3Par rides the VMware wave


3Par rides the VMware wave

Cliff Saran

The success of VMware as the preferred platform for server virtualisation has renewed interest in storage virtualisation.


Storage supplier 3Par has benefitted from the demand, according to CEO David Scott, who says businesses are looking for the thin provisioning of storage.

Thin provisioning overcomes a limitation with the normal way of allocating storage. Instead of having to allocate storage up-front for the maximum size of database an application will require, 3Par's thin provisioning allows a storage manager to grow storage partitions as and when required.

He says, "In our approach, people do not have to buy 10Tbytes of storage up-front for empty disc space." Instead, 3Par borrows the server virtualisation model from VMware and applies it to storage. As in VMware's server provisioning, users can provision storage on the fly, he says.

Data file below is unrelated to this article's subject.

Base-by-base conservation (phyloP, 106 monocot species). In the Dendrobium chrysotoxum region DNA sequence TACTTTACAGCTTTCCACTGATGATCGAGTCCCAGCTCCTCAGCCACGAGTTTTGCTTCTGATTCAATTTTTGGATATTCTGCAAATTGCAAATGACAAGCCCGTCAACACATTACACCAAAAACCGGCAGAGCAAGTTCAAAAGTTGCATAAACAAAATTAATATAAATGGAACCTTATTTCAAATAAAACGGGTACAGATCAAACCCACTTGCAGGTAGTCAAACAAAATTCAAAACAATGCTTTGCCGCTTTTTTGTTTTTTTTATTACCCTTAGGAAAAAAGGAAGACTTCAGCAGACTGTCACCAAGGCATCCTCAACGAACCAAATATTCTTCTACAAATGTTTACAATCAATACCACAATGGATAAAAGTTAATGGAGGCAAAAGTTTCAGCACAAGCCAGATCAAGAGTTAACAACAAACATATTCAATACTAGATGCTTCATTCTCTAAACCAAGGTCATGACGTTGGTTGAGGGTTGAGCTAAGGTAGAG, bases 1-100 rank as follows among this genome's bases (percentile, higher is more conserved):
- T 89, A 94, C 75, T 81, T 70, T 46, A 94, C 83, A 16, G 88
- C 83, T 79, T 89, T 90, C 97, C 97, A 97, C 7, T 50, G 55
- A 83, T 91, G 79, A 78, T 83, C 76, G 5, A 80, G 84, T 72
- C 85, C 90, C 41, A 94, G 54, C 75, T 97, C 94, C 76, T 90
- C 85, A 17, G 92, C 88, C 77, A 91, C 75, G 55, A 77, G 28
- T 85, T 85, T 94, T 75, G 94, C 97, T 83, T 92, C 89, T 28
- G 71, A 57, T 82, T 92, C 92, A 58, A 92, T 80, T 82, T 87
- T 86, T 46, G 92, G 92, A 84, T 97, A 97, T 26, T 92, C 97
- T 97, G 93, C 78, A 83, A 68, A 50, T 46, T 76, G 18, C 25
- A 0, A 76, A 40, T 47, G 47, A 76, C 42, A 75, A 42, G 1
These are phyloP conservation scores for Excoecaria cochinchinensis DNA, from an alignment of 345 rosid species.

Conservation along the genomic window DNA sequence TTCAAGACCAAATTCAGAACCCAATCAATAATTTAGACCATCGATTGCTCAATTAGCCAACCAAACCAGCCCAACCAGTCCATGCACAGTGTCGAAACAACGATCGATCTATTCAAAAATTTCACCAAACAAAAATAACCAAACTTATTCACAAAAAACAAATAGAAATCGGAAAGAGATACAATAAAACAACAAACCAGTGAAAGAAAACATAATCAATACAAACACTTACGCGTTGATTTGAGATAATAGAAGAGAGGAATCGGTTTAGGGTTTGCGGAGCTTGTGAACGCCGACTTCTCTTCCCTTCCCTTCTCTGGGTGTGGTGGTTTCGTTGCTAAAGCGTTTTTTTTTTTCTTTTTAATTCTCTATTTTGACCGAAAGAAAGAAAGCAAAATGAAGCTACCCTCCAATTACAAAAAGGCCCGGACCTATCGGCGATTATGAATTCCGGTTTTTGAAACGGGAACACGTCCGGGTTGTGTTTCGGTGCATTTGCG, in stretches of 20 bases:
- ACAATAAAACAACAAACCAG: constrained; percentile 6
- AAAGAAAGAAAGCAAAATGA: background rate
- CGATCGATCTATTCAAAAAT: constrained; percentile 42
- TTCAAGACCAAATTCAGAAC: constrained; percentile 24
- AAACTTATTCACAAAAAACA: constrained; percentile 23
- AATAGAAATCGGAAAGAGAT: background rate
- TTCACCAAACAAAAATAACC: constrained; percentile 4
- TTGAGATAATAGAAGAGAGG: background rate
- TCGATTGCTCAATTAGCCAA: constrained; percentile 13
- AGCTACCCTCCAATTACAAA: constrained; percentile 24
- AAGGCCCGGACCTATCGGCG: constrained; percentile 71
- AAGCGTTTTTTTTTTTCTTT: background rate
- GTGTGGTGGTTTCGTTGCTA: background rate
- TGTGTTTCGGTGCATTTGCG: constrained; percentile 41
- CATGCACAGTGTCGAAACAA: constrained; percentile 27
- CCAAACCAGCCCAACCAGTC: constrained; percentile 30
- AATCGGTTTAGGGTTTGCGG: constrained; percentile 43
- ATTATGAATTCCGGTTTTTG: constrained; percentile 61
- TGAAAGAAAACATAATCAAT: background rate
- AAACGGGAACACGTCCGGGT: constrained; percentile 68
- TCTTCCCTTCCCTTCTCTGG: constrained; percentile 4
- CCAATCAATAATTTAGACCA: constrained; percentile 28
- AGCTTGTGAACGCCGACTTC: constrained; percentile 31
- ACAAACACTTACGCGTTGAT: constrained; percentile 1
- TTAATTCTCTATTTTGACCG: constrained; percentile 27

Scott says 3Par is also addressing the security concerns of running multiple virtual machines on the same server hardware. "We separate different applications using virtual domains to isolate data and enable mixed workloads like database intensive applications and I/O intensive applications to run together."

He says it offers additional benefits to make 3Par a good fit for server virtualisation, especially when VMware users want to run several virtual machines using the same hardware infrastructure.

Scott says, operating system memory becomes a real problem. In modern operating systems memory used for applications and the operating system itself is copied (or paged out) to hard disk storage to make space as and when more memory is required. This is called virtual memory and allows a server to use more memory than is physically installed. On a server running several virtual machines, this copying of memory to and from a physical hard disc can take up so much time that the operating system is constantly swapping out pages of memory, leading to "page thrashing."

3Par uses disk striping, a technique for writing data across multiple disks simultaneously. According to Scott, this can reduce the chance of page thrashing.

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